Identifies owner(s) for module lines in a git repo.

## Project description

This helps identify the “owners” of lines in project files, with the intention to assist in code coverage resolution (although can be used for other nefarious purposes :).

## Usage A: Ownership Detection

In a git repo, you may want to know who can help fix coverage issues. Here, whodunit can identify who is the author/committer for lines in a file or a tree of files, starting at some directory. For example, from the top of a project tree, you can enter:

whodunit /opt/stack/neutron/neutron

/opt/stack/neutron-lib/neutron_lib/

constants.py (Andy Able, Doug Delta, Felix Foxtrot, Leo Lion, Bob Baker)
__init__.py (Doug Delta)
_i18n.py (Charlie Coder, Doug Delta)
config.py (Doug Delta)
exceptions.py (Doug Delta)
version.py (Felix Foxtrot)

/opt/stack/neutron-lib/neutron_lib/api/

converters.py (Felix Foxtrot)
__init__.py ()
validators.py (Doug Delta, Felix Foxtrot)
...


This shows the directory, and then each file in the directory, with a list of owners, as it recursively processes files. It will skip any files that are not tracked by git.The default is to list the owners by most recent commit date. More interesting, is to use the –detail option, where it shows more information on each file:

validators.py (Doug Delta, Felix Foxtrot)
28523670   309 Doug Delta                 2016-01-29
7d9980f7   227 Felix Foxtrot              2016-01-15


Here you see the abbreviated commit ID, number of lines for that commit, author, and date of the most recent commit (we’re sorting by date). You can add the –verbose option to see the author’s email address, full date and time of the commit, the the committer’s name and email address.

Alternately, you can sort the output by number of lines of code, per author (and any committer(s) for that commit, in case the last commit was done by someone else), by using “–sort size” argument, instead of the implied default of “–sort date”. This looks like this (with verbose on too):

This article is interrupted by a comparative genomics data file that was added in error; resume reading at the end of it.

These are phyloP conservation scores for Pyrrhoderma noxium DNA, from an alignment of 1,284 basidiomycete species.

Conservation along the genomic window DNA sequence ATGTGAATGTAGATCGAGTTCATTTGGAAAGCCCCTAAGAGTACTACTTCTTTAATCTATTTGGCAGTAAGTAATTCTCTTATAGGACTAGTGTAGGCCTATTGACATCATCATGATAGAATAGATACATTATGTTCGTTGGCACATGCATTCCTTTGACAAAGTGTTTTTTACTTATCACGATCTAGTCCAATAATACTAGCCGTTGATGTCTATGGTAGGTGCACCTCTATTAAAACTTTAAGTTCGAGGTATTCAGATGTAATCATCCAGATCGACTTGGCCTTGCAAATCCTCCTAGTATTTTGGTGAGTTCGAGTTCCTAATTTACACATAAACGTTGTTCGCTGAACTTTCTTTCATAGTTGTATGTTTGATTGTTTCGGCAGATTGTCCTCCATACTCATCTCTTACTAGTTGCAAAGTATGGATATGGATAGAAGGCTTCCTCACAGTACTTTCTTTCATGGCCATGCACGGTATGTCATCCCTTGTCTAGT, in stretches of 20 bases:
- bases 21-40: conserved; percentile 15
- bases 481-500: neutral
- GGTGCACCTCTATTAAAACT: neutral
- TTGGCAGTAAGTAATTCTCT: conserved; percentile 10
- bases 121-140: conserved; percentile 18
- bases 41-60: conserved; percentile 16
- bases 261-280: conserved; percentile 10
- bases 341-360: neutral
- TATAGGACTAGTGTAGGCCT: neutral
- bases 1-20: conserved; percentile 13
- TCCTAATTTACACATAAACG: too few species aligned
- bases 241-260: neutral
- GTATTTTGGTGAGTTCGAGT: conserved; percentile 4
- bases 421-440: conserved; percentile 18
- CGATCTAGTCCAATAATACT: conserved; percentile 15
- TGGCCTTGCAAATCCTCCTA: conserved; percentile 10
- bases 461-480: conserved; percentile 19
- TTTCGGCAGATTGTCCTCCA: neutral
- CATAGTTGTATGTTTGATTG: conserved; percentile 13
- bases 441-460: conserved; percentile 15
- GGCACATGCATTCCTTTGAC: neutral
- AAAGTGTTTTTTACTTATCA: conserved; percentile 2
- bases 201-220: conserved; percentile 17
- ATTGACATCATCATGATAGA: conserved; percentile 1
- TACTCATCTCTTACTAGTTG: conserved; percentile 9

dfa_db_models.py (Felix Foxtrot, Nader Lahouti)
4c637f50   306 Felix Foxtrot <fox@example.com>                    2016-02-12 10:46:20 +0000 Sam Source <sam@example.com>
222f1afb    20 Ned Nerf <ned@example.com>                         2015-10-06 09:51:26 -0700 Ned Nerf <ned@example.com>


With the summary list of authors shown next to the file name, they are in the order based on the sort. For sorting by size, the author with the most lines is shown first. For sorting by date, the author with the most recent commit is shown first. Duplicates are removed, in that case, so you may have fewer names in the summary, if a person has several commits.

You can limit the amount of output, by using the –max option, which, by default is set to zero to show all output. With “–sort date”, it’ll show the N most recent commits, by size, it’ll show the N largest author lines per file. This can liit things to the most recent commits or most significant authors.

You can use the –filter option to restrict the files that are evaluated. This is a regular expression like value, where ‘*’ matches ‘.’ as well, so hidden files would be included, with the default value of ‘*’.

Instead of providing a directory to start from, you can provide an individual file (tracked by git), and it will produce a report for that file.

## Usage A: Coverage Ownership

If you have run a coverage test in the repo, and have a cover directory with coverage reports on the repo files, you can use whodunit to provide ownership for lines in modules that are missing coverage or have partial coverage.

To do this, you specify the root directory for the repo, and provide the “–sort cover” argument. This will automatically select the –detail option. You can choose to use the –verbose option for author email, full date/time, and committer name and email output in the report.

You cannot specify the –max option to limit the output (which doesn’t make sense as you want to see all the lines that do not have coverage. Likewise, the –filter and –details options are not allowed either. The filter is forced to “*”, and details are implied in the output.

For example:

whodunit -s cover /opt/stack/networking-cisco

routerrole.py (Bob Betatester)
a238bf6b          54 Bob Betatester            2015-10-13
a238bf6b       61-64 Bob Betatester            2015-10-13


Here, the same commit, author, and date information information is shown (and committer, if –verbose used), but the number after the commit ID is the line number, or line range in the file.

You can use the -h option to see what the arguments are for this script.

## Project details

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